Chicago is a see-through city, as anyone with a telescope can tell you – yet people act (perhaps by necessity) as if their lives up high in office skyscrapers and urban condo towers were private. These borderline-creepy voyeuristic images of Chicago skyscrapers strongly suggest otherwise, revealing a transparency not always obvious to the casual observer (or occupant).
Asked by the Museum of Contemporary Photography to document the urban landscape of downtown Chicago, photographer Michael Wolf chose to get up-close and personal with the citizens of the city – capturing both the rich history of its Modernist architecture and vital pulse of these central and strongly vertical structures.
The series is aptly titled ‘Transparent City’ – focusing not on the big (and opaque) picture of a typical skyline photo but, instead, zooming in to see what is actually going on within each level. Each layer tells a different story – and each shot likewise captures the essence of living and working downtown in a different way, whether it be taken at an angle or photographed straight on from one side.
In some cases, an eerie similarity prevails from one floor to the next – but even in the most rigid and rigorously geometric of buildings there are exceptions, like a bright red ballroom between stuffy, white, florescent-lit office floors.
Zooming back out the abstract patterns emerge and the pretty and picturesque aspects of the city take over again – but now you know what dark and light variety truly exists when you zoom into the heart of these stately skyscrapers.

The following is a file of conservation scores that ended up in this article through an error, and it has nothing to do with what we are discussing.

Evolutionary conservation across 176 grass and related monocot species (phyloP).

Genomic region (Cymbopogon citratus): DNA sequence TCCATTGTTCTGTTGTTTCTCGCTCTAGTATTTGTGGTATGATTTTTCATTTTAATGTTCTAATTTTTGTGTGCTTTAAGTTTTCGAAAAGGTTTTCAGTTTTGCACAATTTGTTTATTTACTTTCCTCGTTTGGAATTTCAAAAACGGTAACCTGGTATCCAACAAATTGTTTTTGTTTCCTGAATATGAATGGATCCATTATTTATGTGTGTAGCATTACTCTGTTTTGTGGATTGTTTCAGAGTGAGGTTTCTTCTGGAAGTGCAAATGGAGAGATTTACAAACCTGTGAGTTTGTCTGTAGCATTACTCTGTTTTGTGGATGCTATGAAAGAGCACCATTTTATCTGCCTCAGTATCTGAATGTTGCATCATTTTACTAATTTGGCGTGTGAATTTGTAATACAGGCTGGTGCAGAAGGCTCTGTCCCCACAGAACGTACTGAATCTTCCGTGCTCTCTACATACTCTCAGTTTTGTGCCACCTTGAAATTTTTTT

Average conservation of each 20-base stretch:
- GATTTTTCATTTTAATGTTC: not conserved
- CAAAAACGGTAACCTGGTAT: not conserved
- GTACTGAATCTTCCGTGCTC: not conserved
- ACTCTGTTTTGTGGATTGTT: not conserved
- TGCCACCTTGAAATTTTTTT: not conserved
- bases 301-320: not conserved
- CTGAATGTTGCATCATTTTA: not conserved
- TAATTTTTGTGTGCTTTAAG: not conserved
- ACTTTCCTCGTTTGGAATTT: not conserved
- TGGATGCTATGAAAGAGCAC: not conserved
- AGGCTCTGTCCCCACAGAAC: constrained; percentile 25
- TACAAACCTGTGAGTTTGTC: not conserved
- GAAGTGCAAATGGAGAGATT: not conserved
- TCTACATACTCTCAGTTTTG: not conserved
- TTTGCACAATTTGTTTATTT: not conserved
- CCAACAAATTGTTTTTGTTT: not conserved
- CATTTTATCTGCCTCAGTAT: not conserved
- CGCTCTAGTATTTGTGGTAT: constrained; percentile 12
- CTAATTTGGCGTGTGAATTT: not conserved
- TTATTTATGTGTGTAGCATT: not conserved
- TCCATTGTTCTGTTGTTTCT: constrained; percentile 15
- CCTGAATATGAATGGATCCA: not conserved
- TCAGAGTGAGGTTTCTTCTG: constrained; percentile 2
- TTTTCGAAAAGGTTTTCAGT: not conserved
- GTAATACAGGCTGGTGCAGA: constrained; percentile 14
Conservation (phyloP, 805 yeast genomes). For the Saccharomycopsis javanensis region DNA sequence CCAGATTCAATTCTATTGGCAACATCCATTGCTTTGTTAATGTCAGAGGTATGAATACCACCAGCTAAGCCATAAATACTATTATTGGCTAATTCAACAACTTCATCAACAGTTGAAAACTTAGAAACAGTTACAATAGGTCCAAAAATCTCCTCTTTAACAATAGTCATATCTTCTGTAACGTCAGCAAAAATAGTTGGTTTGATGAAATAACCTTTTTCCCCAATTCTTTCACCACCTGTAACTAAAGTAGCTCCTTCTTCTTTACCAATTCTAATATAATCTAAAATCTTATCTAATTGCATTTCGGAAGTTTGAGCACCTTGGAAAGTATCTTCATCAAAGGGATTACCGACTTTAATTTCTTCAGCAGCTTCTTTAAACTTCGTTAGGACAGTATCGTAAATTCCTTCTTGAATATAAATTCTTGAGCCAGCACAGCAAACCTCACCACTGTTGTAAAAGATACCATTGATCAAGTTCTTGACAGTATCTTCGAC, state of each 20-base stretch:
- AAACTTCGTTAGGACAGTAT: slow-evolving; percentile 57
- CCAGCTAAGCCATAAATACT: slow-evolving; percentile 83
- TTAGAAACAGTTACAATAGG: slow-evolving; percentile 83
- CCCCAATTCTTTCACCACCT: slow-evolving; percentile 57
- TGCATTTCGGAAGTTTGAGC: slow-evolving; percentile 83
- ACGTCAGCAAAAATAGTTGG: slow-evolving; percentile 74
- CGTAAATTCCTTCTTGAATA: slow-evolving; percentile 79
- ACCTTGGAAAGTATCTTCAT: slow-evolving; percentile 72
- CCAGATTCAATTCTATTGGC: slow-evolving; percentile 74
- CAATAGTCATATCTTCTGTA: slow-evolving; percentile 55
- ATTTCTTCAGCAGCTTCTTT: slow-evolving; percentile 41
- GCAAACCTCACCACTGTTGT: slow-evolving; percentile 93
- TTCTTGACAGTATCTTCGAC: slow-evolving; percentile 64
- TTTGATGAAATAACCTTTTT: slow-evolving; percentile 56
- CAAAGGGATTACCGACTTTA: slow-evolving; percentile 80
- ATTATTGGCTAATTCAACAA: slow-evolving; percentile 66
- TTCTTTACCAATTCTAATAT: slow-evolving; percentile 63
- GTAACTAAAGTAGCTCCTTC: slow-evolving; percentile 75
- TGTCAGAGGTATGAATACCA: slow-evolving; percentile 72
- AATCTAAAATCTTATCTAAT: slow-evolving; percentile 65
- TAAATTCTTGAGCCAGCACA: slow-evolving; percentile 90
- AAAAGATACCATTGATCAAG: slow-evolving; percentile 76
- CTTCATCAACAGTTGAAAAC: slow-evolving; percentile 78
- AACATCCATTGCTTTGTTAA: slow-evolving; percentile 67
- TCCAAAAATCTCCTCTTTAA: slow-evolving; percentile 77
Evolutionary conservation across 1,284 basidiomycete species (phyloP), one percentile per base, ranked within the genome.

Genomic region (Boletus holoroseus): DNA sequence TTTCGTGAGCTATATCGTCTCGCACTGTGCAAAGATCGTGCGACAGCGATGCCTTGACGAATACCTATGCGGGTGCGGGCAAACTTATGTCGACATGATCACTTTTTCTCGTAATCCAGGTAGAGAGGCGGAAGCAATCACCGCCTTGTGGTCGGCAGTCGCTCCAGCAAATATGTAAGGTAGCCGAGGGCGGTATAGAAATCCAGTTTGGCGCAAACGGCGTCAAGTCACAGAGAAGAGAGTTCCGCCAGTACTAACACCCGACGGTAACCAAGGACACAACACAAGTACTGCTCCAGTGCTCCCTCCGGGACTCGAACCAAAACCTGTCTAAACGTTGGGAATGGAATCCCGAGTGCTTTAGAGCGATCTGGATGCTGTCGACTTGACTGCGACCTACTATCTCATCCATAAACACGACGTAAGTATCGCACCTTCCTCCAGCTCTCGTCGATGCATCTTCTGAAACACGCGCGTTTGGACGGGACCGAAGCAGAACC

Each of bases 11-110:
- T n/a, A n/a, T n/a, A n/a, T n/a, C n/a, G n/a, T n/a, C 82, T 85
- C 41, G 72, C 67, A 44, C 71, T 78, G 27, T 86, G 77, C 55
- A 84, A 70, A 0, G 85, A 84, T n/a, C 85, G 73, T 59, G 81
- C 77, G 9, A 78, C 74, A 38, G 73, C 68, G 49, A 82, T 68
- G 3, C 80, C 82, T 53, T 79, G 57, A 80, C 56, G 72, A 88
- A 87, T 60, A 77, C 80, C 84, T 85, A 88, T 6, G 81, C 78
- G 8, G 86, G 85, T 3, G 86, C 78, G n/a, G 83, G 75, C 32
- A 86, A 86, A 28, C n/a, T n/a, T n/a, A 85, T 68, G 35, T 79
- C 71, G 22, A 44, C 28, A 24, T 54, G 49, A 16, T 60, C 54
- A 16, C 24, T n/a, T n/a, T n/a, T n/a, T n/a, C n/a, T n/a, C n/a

Via the Museum of Contemporary Photography:
“While it has been common for photographers to glorify Chicago’s distinctive architecture and environmental context, Wolf depicts the city more abstractly, focusing less on individual well-known structures and more on the contradictions and conflicts between architectural styles when visually flattened together in a photograph. His pictures look through the multiple layers of glass to reveal the social constructs of living and working in an urban environment, focusing specifically on voyeurism and the contemporary urban landscape in flux. Wolf explores the complex, sometimes blurred distinctions between private and public life in a city made transparent by his intense observation.”